Background: Diagnostic errors (DE) often occur in the hospital and can lead to preventable harm. As part of our AHRQ-funded Patient Safety Learning Laboratory, we previously estimated the prevalence of DE to be 22.7% in a stratified cohort of patients hospitalized on the general medicine service. Using a structured electronic health record (EHR) chart review process, we used the Safer Dx Instrument to determine the likelihood of DE in these cases and the modified Diagnostic Error Evaluation and Research (DEER) Taxonomy adapted for acute care (41 possible diagnostic process failures) to identify key failures across eight diagnostic process domains. While little is known about which types of factors lead to DE in hospitalized patients, an analysis of diagnostic process failures can help identify high-yield targets for intervention. The purpose of this study is to determine the extent to which certain diagnostic process failures were associated with DE.

Methods: We conducted a secondary analysis of 113 DE positive and 236 DE negative cases of patients hospitalized on general medicine for at least 24 hours with lengths of stay of 21 days or less at a large academic medical center in Boston, MA from July 2019 to March 2020. Cases were previously sampled from 4715 available cases using the following EHR trigger criteria (number, % of available cases in trigger cohort sampled): transfer to the ICU after 24 hours (n=97, 99%); death during and within 90-days of index hospitalization (n=72, 28.8%); various clinical triggers (multiple transfers, multiple consultants, new oxygen requirement, rapid response / code, new acute kidney injury; n=127, 2.7%); and no triggers (n=53, 2.2%). We enumerated individual failures within each diagnostic process domain for all cases within each trigger subgroup. Next, we conducted a bivariate analysis by comparing the mean number of failures within each diagnostic process domain in DE positive versus DE negative cases within each trigger cohort. We then calculated the population estimate and weighted odds ratio (wOR) for the overall cohort. Lastly, we ranked the top failures within each diagnostic process dimension.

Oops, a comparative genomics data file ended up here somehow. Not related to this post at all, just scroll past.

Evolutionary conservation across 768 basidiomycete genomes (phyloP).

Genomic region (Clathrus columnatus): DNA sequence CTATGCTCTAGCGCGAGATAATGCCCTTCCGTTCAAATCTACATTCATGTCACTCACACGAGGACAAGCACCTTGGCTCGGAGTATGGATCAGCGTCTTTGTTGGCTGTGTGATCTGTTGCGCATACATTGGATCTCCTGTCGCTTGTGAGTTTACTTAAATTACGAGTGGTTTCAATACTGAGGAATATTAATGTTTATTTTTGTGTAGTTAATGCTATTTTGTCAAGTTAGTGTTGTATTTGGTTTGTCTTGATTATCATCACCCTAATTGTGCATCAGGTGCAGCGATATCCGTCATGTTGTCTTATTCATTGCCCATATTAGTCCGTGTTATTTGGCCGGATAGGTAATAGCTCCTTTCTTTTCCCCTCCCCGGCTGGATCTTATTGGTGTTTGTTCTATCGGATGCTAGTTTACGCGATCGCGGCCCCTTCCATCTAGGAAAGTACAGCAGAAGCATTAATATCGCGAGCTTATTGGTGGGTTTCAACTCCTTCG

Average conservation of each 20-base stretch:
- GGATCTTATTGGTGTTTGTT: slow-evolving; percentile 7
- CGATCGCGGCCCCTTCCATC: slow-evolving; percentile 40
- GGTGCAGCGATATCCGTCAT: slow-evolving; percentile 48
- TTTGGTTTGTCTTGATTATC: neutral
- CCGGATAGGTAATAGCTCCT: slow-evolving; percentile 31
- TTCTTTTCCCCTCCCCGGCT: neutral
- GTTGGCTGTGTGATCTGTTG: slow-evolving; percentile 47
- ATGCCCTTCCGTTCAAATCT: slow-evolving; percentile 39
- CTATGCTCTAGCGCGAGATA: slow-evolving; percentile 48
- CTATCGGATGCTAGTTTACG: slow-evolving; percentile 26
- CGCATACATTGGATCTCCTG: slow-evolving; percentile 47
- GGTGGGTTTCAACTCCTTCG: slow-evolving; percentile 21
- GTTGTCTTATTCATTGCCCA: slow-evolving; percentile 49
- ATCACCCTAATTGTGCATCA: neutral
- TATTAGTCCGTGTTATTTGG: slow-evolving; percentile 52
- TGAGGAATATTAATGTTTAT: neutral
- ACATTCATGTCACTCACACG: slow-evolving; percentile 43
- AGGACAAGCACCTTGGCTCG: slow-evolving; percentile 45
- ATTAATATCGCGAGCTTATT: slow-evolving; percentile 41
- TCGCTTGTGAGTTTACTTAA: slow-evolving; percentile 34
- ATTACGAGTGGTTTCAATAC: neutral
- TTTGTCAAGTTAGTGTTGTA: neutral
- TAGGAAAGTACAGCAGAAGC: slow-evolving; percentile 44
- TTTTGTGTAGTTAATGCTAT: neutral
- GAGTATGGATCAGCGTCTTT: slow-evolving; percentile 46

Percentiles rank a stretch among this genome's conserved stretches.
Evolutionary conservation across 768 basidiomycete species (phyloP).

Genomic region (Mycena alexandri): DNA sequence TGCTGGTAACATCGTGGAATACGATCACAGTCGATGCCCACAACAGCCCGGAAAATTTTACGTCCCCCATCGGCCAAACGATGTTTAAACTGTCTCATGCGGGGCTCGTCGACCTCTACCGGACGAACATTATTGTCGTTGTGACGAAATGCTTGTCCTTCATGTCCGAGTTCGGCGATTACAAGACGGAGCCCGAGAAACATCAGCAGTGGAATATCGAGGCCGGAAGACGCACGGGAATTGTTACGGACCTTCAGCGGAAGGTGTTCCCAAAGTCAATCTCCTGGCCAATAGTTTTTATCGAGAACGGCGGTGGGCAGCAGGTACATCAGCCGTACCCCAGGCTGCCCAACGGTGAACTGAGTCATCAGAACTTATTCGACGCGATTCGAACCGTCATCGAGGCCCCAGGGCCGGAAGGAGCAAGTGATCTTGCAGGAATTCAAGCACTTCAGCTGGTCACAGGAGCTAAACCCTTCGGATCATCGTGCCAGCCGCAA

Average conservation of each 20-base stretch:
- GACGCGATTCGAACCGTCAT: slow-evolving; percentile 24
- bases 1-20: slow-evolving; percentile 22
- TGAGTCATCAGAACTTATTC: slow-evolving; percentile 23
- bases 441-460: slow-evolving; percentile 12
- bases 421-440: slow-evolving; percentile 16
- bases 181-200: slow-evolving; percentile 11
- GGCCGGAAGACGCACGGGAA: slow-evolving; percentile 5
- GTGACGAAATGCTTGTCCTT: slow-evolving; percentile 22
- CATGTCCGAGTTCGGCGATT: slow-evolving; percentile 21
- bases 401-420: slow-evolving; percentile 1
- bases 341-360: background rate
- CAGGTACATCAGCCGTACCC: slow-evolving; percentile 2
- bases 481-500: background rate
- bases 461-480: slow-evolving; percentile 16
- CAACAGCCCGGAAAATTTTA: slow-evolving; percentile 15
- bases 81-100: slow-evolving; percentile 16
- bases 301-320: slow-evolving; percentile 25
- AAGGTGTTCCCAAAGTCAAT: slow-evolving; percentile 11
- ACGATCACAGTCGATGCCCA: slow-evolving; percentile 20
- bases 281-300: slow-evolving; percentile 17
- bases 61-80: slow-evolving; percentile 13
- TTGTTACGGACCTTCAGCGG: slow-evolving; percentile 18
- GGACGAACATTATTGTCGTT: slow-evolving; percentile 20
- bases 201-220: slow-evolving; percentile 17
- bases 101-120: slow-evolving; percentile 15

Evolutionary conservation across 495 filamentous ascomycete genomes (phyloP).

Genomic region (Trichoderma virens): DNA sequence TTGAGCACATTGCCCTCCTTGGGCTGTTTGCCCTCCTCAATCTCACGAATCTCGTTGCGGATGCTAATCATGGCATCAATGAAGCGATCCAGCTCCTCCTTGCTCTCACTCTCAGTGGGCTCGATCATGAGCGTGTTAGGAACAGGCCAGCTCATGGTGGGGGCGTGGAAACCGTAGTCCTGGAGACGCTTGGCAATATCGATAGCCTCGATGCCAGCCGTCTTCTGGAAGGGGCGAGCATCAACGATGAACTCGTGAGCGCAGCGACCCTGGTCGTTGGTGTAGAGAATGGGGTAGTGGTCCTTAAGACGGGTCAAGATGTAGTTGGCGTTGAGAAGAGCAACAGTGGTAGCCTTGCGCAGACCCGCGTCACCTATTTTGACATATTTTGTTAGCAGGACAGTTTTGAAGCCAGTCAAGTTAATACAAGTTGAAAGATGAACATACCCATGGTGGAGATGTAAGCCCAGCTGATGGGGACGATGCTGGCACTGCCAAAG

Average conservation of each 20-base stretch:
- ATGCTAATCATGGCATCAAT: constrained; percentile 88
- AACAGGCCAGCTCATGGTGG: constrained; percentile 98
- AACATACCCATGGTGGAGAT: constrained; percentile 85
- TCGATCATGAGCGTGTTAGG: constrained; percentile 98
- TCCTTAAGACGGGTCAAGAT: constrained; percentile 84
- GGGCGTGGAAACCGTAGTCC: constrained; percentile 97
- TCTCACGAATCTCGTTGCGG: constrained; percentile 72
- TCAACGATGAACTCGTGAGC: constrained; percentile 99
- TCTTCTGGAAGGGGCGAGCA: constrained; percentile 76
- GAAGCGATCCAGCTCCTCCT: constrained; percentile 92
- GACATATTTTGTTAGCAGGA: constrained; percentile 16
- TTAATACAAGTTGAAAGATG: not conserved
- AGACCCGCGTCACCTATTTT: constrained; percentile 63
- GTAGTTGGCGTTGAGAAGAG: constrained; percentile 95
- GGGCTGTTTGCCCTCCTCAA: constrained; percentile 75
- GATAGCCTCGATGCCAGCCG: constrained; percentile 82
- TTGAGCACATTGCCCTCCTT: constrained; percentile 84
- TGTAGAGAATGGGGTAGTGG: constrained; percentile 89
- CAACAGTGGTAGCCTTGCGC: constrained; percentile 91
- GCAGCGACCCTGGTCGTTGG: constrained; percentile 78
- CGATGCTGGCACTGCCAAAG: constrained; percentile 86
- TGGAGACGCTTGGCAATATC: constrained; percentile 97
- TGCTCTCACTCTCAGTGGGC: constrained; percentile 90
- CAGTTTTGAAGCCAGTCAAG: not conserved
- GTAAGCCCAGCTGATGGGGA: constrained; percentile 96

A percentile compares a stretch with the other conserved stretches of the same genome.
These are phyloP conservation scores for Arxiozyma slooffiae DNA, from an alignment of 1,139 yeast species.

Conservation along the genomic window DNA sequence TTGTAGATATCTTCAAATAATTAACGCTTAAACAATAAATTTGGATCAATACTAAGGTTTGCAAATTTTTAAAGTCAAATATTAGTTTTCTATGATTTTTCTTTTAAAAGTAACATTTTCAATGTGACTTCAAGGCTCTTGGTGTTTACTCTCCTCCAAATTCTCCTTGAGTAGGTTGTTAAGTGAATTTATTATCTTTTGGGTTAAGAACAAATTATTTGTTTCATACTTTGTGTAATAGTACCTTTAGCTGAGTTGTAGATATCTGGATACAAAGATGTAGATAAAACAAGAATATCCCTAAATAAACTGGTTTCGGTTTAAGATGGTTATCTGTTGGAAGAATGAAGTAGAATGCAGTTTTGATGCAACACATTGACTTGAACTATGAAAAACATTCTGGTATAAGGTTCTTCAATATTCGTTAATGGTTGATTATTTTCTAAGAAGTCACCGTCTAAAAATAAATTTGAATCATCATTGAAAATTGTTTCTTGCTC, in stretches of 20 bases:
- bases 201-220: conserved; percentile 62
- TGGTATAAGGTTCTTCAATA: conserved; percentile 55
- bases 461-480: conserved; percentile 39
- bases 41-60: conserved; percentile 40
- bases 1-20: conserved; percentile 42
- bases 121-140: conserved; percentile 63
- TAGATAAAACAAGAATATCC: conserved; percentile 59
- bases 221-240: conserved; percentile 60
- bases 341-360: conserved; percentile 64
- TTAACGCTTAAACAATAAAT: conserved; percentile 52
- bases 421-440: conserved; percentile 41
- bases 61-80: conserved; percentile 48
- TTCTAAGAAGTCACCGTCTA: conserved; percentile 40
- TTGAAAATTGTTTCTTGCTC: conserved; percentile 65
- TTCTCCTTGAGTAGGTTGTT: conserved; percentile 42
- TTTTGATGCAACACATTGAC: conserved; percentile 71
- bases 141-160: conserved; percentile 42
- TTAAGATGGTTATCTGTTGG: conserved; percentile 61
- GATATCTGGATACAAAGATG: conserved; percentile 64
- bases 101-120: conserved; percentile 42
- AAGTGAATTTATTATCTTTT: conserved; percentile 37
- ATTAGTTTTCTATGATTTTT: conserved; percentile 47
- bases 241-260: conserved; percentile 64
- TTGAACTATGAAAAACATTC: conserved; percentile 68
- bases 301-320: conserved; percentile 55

Results: Our cohort of 349 patients had the following baseline characteristics: mean (SD) age of 65.6 (18.1) years; 55.9% female; 87.4% English speaking; mean (SD) Elixhauser index of 5.0 (2.5). The mean number of diagnostic process failures were significantly associated with DE within each subgroup across all domains (wOR [95% CI] 2.68 [1.91, 3.77], p < 0.01). The mean number of diagnostic process failures (Table 1) were significantly associated with DE within each subgroup in 6 of 8 diagnostic process domains in descending magnitude of effect: physical exam and assessment; history; diagnostic test ordering, performance, and interpretation; subspecialty consultation; diagnostic information and patient follow up; access and presentation. When ranking failures within each diagnostic process domain (Table 2), suboptimal weighing of history was the most frequent diagnostic process failure.

Conclusions: Most domains of the diagnostic process defined by the modified DEER Taxonomy adapted for acute care were associated with DE in a stratified cohort of cases at our institution. While the diagnostic process is complex, our analysis provides direction for identifying high-yield intervention targets for mitigating risk of DE in acute care. Potential targets include improving gaps in physical exam assessment, history, and diagnostic testing and interpretation.


IMAGE 2: *Example: In a patient with Von Willebrand Disease (and increased risk of bleeding) and recent hospitalization for necrotizing pancreatitis, suboptimal weighing of chronic abdominal pain resulted in delayed recognition of spontaneous splenic rupture and subsequent hemorrhagic shock as etiology for observed drop in hemoglobin during hospitalization.